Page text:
I like the ability to define a different transition than dissolve – which used to be the only choice – so this story is not all curmudgeonly. Apple gets some style points for this change.
In the music panel I turn off the Play music during slideshow setting so it doesn’t insert Bach’s Air on a G String into my title sequence.
Once you have made the changes to the Slideshow settings, you select your image – and there can be only one image in the Album – and choose Export from the File menu. If you have more that one image in the Album, even if not selected, all images will be exported into the movie you make. As a result of this dumb change, I am now forced to make a separate Album for each individual image I want to export. That’s not a big deal, but it’s not like it used to be.
As charmed as I am by Ken Burns, I don’t like the effect for my simple movies. I use the Classic setting, which means: leave it alone.
In the Export palette you choose Slideshow, then you uncheck the checkbox that automatically exports your work to iTunes, and then you click on the Custom Export button at the bottom.
After changing the Slideshow settings, I choose Export, then click on the Slideshow tab, and choose Custom Export. I also turn off the default Automatically send slideshow to iTunes setting.
In the Custom Export palette, you choose a new name for your movie, and choose Custom Settings, which takes you to the QuickTime palette. Here you uncheck the Sound checkbox (unless you want sound, which forces you to go back a few steps and include sound in your Slideshow settings), and you uncheck the Internet streaming checkbox (unless there is a reason you want that).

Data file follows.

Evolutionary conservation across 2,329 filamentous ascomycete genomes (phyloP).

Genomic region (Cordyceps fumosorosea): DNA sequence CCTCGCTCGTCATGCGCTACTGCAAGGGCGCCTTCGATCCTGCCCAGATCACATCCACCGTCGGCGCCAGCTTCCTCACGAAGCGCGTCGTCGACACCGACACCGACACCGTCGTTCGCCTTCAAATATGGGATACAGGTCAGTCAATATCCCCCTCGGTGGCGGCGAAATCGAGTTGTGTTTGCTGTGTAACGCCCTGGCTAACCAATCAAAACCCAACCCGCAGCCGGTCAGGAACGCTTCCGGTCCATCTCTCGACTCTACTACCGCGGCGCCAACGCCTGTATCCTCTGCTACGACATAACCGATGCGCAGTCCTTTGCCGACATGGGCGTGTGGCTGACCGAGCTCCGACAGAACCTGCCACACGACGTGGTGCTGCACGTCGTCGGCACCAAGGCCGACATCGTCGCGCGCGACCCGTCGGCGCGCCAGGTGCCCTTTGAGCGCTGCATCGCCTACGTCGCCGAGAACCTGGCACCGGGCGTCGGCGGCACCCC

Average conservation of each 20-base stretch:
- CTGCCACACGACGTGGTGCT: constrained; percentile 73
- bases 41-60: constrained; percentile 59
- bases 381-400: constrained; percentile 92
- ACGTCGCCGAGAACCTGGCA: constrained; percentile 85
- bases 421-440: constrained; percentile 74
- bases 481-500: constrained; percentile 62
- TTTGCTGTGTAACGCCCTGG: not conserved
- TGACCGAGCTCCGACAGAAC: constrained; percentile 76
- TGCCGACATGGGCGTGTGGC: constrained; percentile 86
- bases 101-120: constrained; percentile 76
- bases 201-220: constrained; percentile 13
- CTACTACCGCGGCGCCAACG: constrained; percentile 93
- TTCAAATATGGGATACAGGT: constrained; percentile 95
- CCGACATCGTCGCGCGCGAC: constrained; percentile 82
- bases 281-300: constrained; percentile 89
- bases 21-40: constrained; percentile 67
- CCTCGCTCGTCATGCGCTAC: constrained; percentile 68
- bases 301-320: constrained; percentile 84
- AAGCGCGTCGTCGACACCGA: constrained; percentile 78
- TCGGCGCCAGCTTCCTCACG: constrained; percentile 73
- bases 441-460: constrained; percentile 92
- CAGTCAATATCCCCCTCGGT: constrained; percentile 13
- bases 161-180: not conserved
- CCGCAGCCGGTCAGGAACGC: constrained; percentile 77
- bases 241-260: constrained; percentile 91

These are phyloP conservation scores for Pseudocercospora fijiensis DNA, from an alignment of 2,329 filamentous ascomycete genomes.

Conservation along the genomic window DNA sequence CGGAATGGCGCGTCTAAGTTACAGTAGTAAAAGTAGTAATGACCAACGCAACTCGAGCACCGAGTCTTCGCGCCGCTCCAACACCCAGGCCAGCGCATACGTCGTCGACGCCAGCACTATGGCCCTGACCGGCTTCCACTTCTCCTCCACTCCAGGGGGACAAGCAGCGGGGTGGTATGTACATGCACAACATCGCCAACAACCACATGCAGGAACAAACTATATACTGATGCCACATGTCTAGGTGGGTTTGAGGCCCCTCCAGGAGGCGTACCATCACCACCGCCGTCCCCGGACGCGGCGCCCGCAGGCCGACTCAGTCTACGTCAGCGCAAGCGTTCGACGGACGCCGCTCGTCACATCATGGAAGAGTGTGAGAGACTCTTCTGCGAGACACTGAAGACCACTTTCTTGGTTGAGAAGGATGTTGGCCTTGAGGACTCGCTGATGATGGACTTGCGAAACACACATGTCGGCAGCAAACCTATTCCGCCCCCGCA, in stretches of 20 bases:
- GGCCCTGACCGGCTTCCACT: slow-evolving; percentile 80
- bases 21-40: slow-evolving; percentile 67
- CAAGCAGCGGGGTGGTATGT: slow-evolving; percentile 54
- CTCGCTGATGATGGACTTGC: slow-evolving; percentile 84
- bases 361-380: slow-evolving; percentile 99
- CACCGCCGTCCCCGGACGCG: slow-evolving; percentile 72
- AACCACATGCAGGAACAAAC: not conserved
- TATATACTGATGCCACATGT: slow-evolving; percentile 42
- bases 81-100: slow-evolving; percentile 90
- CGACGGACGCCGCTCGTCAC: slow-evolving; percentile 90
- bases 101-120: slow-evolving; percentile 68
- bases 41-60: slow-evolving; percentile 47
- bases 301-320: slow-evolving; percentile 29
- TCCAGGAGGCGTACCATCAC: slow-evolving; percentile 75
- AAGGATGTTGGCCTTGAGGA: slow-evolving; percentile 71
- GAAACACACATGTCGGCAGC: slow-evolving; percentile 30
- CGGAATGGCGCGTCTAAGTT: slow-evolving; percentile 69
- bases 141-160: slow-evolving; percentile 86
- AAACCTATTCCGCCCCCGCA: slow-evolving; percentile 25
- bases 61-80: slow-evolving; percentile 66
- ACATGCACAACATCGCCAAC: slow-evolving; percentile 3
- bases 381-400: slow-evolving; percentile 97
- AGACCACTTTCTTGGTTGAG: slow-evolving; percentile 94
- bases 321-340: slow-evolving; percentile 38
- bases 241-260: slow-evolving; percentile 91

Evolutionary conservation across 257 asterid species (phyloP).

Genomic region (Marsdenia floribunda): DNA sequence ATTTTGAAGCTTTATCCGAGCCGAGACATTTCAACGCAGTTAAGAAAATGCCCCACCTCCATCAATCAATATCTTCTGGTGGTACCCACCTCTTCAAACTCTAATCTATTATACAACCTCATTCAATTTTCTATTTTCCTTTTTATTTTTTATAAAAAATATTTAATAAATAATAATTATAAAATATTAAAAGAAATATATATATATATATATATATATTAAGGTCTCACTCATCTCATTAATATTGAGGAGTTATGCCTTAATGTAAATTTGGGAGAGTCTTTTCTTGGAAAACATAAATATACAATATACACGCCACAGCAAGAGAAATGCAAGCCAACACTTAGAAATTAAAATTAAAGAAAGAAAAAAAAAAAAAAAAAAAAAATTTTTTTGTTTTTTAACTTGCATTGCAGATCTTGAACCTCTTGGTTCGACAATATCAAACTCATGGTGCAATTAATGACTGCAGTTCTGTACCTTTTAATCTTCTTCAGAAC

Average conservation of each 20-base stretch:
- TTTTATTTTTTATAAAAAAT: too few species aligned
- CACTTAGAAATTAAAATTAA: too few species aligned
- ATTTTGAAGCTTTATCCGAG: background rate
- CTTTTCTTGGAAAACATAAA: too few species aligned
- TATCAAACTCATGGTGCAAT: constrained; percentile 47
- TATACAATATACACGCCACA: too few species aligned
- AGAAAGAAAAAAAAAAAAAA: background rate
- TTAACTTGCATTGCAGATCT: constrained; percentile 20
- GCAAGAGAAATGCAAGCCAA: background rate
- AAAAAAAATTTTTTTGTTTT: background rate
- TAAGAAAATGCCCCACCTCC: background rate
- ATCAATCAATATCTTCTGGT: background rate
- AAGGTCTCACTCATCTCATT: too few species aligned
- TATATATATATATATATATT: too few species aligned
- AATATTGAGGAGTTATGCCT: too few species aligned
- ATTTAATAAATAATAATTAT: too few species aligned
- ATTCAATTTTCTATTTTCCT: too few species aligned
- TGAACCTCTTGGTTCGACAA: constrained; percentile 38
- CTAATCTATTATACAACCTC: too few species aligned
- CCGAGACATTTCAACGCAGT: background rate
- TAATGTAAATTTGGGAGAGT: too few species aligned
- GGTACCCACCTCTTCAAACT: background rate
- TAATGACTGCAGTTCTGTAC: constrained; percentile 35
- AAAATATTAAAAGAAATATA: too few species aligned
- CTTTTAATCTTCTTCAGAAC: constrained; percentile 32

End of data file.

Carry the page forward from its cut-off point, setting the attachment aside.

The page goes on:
The next palette that comes up is this one, where you add a title for your movie, and you can select the Options for exporting to QuickTime – which are critical to success.
In the Video settings, you can choose from a huge list of standard codecs for various types of output. Mine is a custom size, so I choose the Size button, and then pull-down from the next palette to Custom and enter my custom dimensions. Once that’s done I click OK, and OK, and Save, and then I go make a cup of tea because it takes so long. Making a five-second title sequence took about six minutes this morning, which is about 50 times longer (really) than it used to take. Again, I don’t understand why except that I can see that they are using Compressor to make the movie, where I don’t think that was the case in the previous version.
In the Movie settings, I uncheck the Sound and Prepare for Internet Streaming checkboxes, and I set the size of my movie to a custom dimension that matches the original images (or the projector). Once I have done that, I click OK, and then Save the movie to QuickTime.
In the end, the results are gorgeous, so I shouldn’t be complaining so loudly.
But I hate change when it makes my life more difficult, or when it doesn’t make sense to me. This makes no sense to me.
Why did they make it so hard when it used to be so easy?